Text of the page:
If the proposed European Union constitutional treaty is not adopted, further enlargement of the 25-member club to include Turkey and other candidates will be impossible, German lawmakers said Saturday.
Germany has been more welcoming of the EU than some of its neighbors
"If the constitution does not come into effect, we remain with the Treaty of Nice, and the whole of Europe agrees that Nice was not sufficient for enlargement," Martin Schulz, head of the Socialist group in the European Parliament, told the Süddeutsche Zeitung.
Voters in France and the Netherlands rejected the constitution in referendums during the past seven days. Romania and Bulgaria are due to enter the EU in 2007 and Turkey is seeking membership.
In the same newspaper Klaus Hansch, a German Social Democrat and former president of the parliament, said that European citizens were "very sceptical about a new enlargement" adding that the prospect of Turkish membership had played "a very major role" in the "no" votes in France and the Netherlands. "Europe needs a phase of consolidation which will last much longer than five years," he said.
Germans increasingly against treaty
The statements come amid a rash of unofficial surveys in the country which show that a rising number of Germans are increasingly skeptical of the new embattled EU constitution -- a fact that's being attributed to the lack of a real referendum on the treaty in Germany. The country voted only in the parliament to ratify the treaty.
Dutch cows wear protest signs ahead of the referendum on the EU constitution in Oosthuizen, 32 km north of Amsterdam. The Dutch word "Boe" refers to the sound cows make and, like the English "boo," signals disapproval.
On Saturday, the mass-selling daily Bild headlined "96.9 percent against the EU Constitution" on its front page, pointing to a survey it conducted among 390,694 readers along with television station RTL. Experts are warning that the recent rejections of the treaty by France and the Netherlands are creating a ripple effect, leading to a surge of negative attitudes towards the EU constitution among Germans.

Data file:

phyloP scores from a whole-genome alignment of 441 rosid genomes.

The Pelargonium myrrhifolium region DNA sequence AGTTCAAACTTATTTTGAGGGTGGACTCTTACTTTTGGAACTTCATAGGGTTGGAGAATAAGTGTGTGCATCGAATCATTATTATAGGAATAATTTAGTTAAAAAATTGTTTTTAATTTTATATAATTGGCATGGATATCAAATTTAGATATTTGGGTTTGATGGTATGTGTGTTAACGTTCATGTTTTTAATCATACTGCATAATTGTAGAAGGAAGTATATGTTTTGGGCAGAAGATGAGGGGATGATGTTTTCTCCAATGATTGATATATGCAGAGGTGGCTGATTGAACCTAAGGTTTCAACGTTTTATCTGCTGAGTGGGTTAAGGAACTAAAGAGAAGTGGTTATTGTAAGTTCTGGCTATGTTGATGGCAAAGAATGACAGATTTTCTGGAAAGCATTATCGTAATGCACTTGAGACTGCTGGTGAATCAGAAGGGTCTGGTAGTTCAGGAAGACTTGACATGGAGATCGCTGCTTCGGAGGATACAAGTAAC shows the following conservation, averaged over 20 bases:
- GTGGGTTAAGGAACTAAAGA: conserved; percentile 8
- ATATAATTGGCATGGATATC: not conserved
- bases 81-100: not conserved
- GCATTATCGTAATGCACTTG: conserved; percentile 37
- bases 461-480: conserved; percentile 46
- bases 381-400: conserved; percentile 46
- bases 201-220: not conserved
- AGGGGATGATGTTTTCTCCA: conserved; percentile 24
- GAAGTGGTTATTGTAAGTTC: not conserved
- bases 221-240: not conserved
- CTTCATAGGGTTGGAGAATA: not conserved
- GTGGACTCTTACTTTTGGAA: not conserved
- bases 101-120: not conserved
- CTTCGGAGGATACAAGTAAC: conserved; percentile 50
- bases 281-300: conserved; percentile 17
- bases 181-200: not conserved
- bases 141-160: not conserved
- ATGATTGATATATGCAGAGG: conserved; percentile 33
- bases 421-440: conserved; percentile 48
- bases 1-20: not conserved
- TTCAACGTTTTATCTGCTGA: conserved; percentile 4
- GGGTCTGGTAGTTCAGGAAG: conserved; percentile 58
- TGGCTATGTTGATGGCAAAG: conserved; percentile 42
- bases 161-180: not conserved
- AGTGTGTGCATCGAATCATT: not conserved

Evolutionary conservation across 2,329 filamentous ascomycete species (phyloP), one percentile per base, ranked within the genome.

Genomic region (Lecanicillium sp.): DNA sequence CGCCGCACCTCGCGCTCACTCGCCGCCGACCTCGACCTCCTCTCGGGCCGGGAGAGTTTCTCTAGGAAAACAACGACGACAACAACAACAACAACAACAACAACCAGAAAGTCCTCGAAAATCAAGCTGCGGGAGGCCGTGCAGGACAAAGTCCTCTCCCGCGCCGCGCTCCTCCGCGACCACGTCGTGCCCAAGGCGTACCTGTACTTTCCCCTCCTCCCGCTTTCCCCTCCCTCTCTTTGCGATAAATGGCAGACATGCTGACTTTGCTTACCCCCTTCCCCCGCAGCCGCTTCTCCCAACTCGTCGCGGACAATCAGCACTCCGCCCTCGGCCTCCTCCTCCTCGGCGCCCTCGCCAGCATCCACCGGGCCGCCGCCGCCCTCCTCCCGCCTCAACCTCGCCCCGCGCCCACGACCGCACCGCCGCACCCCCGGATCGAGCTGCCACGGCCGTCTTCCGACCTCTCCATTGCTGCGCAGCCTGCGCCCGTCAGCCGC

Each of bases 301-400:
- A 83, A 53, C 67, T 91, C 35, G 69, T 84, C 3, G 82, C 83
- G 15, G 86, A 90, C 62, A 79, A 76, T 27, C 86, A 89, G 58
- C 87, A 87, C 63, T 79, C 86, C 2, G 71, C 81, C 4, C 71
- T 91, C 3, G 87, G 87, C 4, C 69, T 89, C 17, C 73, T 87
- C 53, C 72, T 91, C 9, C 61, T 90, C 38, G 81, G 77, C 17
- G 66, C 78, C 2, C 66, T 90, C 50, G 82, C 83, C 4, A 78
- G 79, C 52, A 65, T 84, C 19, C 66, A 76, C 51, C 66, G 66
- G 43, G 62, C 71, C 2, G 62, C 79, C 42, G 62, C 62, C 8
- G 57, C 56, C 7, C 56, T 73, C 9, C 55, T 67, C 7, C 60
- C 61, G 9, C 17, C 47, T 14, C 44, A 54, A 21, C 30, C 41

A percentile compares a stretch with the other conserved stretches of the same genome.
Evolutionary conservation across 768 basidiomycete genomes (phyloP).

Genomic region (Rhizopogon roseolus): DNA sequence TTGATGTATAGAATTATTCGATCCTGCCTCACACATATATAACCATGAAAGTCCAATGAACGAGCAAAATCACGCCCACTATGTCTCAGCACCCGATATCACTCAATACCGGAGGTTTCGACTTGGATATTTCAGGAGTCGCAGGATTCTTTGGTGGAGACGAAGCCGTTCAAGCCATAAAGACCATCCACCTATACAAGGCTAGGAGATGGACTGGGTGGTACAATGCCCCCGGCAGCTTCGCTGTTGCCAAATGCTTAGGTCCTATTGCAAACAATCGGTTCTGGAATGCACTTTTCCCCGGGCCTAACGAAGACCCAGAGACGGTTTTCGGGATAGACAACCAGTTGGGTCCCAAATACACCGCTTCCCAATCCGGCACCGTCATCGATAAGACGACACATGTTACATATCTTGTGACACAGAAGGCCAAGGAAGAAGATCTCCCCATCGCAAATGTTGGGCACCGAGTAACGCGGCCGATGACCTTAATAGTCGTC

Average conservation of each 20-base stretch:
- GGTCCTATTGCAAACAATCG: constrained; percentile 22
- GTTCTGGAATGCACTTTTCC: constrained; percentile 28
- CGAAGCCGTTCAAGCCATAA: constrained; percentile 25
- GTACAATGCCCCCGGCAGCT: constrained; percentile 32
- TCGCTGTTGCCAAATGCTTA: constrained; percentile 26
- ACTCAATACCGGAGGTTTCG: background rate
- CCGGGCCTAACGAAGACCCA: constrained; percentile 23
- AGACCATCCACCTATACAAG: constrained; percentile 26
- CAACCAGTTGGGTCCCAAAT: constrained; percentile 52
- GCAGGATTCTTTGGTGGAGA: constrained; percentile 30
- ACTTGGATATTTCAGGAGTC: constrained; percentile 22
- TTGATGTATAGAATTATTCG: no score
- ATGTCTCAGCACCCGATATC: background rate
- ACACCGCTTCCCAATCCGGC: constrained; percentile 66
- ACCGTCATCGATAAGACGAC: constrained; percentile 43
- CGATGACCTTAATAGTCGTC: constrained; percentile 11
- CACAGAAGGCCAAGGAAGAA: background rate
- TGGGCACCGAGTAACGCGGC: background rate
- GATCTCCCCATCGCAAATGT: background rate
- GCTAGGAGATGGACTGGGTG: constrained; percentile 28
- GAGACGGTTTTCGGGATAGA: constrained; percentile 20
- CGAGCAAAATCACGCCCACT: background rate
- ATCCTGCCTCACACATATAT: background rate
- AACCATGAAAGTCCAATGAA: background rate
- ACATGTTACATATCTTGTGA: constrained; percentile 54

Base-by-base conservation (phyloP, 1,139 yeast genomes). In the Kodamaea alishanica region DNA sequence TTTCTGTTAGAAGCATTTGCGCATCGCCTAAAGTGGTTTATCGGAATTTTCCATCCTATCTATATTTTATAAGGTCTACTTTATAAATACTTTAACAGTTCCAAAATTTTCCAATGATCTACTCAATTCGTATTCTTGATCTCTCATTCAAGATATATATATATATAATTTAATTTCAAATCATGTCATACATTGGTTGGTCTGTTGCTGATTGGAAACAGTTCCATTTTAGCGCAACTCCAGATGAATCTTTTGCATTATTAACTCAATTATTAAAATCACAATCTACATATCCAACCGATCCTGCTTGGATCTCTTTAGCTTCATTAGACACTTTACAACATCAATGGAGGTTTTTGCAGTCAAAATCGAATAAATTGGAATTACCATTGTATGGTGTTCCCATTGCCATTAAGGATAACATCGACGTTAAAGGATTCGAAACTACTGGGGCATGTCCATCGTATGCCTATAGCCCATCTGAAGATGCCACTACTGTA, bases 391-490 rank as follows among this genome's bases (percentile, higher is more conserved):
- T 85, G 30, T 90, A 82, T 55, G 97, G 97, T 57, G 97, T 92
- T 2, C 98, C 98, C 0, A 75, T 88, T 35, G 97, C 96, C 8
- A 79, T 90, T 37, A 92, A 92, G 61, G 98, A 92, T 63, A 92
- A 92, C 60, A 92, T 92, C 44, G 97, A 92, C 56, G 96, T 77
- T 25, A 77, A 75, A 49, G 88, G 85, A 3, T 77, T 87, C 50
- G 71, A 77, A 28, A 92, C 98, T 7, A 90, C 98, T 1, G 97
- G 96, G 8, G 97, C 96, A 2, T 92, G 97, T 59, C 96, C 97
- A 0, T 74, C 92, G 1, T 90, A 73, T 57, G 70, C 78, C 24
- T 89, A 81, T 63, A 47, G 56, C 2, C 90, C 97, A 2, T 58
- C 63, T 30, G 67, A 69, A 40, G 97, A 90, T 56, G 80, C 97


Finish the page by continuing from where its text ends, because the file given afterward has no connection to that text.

In one poll carried out by the institute Polis for news magazine Focus, 44 percent of those surveyed said they were in favor of the treaty with 39 against.
Full membership for new candidates on hold?
The head of the European affairs commission of the lower house of the German parliament, Matthias Wissman, for his part said that full membership for new candidates was "out of range for a long time."
Wissmann, a Christian Democrat, told Sunday's Welt am Sonntag, there should be a "new architecture" for the European Union, with eurozone countries at the centre, and those that do not use the single European currency further out. In an outer circle would be "those countries we cannot consider full members for a long time but which have a European outlook."
Erdogan: Nothing but full membership
Wissmann referred to candidates for eventual membership, including Croatia, Macedonia and Ukraine, as well as Turkey, whose Prime Minister Recep Tayyip Erdogan repeated in an interview with Sunday's Bild am Sonntag that his government would not accept anything but full membership.
Turkish Prime Minister Recep Tayyip Erdogan
A "partnership" with the EU, as suggested by French and German right-wingers in particular, would be against the spirit of the relations between the two sides and break Europe's commitments to Ankara, Erdogan added.
He said Turkey had fulfilled the political criteria required by Brussels and was busy implementing the necessary reforms. While the French and Dutch rejection of the constitution were "cause for concern," Erdogan said the EU had overcome such setbacks in the past.